Roksana Azad

Ph.D. Student



Your contribution matters, you are smart, and you make the world a better place for everyone.


I study various natural and non-natural signaling protein structures and dynamics using biophysical tools to understand relevant biological pathways in more detail for aiding in new therapeutic strategies.


During my undergraduate studies, I attended a program where one of the professors introduced us to his research on protein and their interactions with other macromolecules inside the cells, which happened to be my favorite topic in the biology class I was taking. That was the first day I learned about the research community at my campus, so I gathered the courage and probably the best decision I ever made by sending an email to one of the professors, and he was very gracious to accept me on his team. I had never felt as good as when I worked in the lab—I finally felt like I found the path of my life. It gave me the motivation to continue my undergraduate studies while making good progress in my classes. Realizing the impact that event had in my life, I knew instantly that I wanted to go to graduate school and ultimately become a professor at a university, focusing both on research and teaching. I know the struggles most minority and female students face daily when they are first-generation college students. I want to be the professor who tells them that if a Muslim, immigrant daughter from a poor family can be an accomplished Ph.D. student in Structural Biology and Biophysics, as well as a biochemistry instructor of an undergraduate college, and a proud author of many published scientific journals, then they can too.


During the first couple of years as an undergraduate, it was challenging for me to balance multiple jobs as well as keeping my grades up as a full-time student. Most often, I would hear from my professors and peers that I wouldn't make it anywhere, and I should drop out. They had no idea about the struggles and consequences most immigrant students have to face when they—arrive taking care of the family, school, having to learn a new language and culture simultaneously. I wish I could go back and tell myself that it will be okay! At the same time, I am from a culture where female education is not a priority, oftentimes, I would hear from my relatives that there was no need for me to go to college and study so much. I was told I should be content to get married and have kids. I cannot recall a time when I haven't felt perpetual fear in my heart upon hearing those words. Even when they are said in jest, I feel as if I am suffocating. It's a fact in my culture, after all. I was devastated, but I continued my education regardless of what anyone said, being optimistic about the future.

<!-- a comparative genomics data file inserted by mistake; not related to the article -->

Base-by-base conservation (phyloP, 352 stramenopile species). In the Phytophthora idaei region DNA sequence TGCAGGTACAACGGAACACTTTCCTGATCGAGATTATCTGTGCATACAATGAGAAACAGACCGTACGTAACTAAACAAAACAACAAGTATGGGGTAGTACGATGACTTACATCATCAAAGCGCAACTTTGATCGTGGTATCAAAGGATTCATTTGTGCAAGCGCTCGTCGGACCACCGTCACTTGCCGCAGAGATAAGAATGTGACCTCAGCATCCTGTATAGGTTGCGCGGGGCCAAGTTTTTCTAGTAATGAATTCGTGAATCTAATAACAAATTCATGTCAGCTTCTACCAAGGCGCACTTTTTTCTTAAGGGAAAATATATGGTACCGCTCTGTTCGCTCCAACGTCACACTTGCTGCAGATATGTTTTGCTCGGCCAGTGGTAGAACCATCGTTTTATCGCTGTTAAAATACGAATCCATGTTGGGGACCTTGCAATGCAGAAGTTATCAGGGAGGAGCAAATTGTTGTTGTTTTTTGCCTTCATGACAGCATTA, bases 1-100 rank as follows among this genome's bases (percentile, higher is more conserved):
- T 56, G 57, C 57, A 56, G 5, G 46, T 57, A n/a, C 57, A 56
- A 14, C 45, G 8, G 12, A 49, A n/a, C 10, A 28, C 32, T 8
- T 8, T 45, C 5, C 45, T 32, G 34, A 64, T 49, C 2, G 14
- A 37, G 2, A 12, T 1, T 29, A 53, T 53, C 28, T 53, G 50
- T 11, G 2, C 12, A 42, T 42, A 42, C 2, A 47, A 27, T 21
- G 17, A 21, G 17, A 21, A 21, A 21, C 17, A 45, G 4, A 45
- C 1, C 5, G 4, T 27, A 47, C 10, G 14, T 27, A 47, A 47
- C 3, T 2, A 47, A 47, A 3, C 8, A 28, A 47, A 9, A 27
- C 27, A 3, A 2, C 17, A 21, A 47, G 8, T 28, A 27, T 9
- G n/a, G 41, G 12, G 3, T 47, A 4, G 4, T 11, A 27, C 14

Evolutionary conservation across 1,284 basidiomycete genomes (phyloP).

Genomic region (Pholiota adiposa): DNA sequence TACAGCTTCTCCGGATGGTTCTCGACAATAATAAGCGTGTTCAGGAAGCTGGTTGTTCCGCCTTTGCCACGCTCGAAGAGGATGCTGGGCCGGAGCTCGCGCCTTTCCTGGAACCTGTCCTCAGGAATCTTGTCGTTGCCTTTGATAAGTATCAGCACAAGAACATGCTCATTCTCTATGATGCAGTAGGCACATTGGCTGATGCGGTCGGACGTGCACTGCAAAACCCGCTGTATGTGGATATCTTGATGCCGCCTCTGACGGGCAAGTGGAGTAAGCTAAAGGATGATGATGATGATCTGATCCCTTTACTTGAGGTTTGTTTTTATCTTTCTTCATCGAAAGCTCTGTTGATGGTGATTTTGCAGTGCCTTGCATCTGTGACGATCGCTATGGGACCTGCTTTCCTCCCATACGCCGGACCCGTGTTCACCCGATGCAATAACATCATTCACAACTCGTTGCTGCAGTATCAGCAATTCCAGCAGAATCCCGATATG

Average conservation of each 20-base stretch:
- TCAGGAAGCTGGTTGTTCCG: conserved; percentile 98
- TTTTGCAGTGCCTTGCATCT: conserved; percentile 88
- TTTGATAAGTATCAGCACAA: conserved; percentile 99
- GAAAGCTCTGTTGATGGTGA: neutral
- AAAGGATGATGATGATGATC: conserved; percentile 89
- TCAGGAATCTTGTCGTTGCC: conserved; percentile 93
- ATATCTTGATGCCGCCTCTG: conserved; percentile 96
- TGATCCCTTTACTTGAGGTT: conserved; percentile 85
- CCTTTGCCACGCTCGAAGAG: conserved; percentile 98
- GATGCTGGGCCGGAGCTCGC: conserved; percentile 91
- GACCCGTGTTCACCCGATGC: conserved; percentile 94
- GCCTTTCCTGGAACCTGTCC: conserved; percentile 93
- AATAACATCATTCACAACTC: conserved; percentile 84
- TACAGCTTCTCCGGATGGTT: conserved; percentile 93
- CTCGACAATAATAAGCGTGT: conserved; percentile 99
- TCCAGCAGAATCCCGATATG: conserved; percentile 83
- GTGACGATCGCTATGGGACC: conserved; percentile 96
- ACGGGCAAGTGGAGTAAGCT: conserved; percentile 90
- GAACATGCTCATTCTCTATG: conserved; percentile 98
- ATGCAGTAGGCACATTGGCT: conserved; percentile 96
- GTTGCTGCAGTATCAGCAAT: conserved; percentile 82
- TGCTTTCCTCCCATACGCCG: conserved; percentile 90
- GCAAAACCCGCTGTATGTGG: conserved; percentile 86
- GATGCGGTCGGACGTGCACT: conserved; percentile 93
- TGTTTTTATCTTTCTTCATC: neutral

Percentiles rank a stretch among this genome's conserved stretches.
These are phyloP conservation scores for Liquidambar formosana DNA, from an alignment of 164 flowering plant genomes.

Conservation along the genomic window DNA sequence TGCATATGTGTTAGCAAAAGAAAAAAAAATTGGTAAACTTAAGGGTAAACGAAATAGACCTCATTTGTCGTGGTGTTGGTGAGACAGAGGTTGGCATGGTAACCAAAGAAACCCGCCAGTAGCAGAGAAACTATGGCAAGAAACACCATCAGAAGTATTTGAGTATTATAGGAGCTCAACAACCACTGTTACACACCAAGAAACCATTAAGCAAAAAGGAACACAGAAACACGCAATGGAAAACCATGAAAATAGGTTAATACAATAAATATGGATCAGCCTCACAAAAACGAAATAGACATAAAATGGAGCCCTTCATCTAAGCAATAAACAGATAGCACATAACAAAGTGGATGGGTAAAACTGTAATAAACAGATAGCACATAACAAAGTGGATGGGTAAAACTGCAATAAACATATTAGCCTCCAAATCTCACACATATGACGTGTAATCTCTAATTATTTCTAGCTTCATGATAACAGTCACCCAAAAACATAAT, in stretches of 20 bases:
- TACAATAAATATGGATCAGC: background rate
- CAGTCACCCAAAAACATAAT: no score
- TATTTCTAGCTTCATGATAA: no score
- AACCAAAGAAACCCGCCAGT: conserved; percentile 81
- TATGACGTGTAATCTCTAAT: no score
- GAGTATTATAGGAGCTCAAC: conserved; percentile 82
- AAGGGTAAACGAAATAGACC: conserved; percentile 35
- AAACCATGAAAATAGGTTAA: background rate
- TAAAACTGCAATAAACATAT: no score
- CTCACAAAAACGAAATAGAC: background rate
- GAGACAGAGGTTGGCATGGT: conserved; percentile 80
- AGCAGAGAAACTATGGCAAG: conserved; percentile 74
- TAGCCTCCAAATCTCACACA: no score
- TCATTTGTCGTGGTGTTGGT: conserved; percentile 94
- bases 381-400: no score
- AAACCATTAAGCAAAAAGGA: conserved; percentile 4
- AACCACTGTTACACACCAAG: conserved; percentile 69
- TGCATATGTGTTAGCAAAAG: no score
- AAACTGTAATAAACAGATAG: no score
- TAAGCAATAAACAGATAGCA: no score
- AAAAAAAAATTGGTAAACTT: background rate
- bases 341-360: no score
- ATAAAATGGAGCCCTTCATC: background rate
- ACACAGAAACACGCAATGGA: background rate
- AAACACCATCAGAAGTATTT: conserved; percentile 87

One of the reasons why I joined the CUNY Advanced Science Research Center (ASRC) for my Ph.D. was not only my love for structural biology and biophysics but also the educational outreach program they offer at their illumination space. I knew this was the perfect platform for me to be involved with more young high school and undergraduate students. I am an active volunteer scientist at the center, where I engage in activities with the students through which I convey the importance of STEM education using my journey as a scientist. I aspire to encourage diverse, specifically female, students to pick science education. In addition, I often visit schools with underrepresented minority students where I help them with their science projects and show them that people like us can also become scientists and have successful careers, accomplishing what our ancestors did not have the means to pursue.


I strongly believe in the power of STEM fields aiding in the advancement of our future and fighting climate change to provide a better world for the generation to come. I particularly love working in the STEM fields because of the diversity and innovative ideas one can explore yet they all synergize to make a complete story.
Every day I wake up looking forward to becoming a better advocate of STEM education. As an immigrant and first-generation female college graduate, I know how important it is for people like me to be represented in this field. I want to be the role model I wished to meet when I was at their age. I wish I had known someone during my high school or early undergraduate studies who told me that I could be a scientist, and my work will play a significant role in the advancement of medical science. Being Ph.D. students in science is not always easy but what keeps me motivated is my aspiration to encourage more diverse, specifically female students to pick STEM education.


In my opinion, STEM is one of the most interesting, innovative job areas one can explore. The rising concern of climate change and pandemic such as COVID-19, we need more smart people to join the STEM than ever. A girl has many chances to be involved in STEM education with her innovative ideas for the betterment of our future generation.
I want the girls to know that your contribution matters, you are smart, and you make the world a better place for everyone.


"We must have perseverance and above all confidence in ourselves. We must believe that we are gifted for something and that this thing must be attained.” -Marie Curie